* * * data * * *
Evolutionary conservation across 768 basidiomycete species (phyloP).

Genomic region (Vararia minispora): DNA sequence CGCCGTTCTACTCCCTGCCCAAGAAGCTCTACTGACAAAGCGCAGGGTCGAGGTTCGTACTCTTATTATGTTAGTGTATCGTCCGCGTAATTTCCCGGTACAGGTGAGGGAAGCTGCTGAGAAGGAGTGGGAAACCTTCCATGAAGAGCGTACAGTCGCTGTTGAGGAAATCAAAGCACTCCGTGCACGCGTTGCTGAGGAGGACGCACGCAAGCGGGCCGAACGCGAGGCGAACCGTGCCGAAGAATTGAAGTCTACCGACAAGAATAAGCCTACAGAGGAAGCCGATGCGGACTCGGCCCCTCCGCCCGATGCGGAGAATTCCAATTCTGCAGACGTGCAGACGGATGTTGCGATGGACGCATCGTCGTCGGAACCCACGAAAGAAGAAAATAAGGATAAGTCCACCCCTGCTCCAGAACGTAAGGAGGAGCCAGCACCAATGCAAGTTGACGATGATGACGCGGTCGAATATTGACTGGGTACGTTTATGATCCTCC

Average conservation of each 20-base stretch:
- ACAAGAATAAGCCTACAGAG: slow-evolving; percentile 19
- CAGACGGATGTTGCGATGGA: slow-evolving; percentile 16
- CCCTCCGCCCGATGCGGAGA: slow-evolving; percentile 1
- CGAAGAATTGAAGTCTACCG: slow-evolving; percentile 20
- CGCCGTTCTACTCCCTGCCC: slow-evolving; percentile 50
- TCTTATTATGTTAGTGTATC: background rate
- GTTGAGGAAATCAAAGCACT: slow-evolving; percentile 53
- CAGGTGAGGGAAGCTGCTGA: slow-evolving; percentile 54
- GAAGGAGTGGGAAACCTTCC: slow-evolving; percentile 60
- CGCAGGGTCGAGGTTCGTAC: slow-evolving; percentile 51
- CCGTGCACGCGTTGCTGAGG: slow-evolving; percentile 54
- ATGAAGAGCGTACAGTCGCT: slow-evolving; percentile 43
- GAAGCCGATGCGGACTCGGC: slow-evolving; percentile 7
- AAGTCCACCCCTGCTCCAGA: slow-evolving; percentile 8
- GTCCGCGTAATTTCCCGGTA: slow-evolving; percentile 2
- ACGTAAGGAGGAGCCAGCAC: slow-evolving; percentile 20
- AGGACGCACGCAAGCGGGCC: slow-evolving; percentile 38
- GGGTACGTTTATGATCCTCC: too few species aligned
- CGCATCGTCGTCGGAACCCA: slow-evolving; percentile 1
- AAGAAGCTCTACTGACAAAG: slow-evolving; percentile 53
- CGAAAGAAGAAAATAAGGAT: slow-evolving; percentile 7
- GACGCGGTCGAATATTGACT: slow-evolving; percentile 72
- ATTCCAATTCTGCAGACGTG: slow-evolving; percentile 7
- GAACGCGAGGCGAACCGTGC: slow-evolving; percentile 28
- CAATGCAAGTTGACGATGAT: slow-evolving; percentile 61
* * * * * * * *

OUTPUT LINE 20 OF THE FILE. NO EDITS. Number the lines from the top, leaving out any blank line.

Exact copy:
- AGGACGCACGCAAGCGGGCC: slow-evolving; percentile 38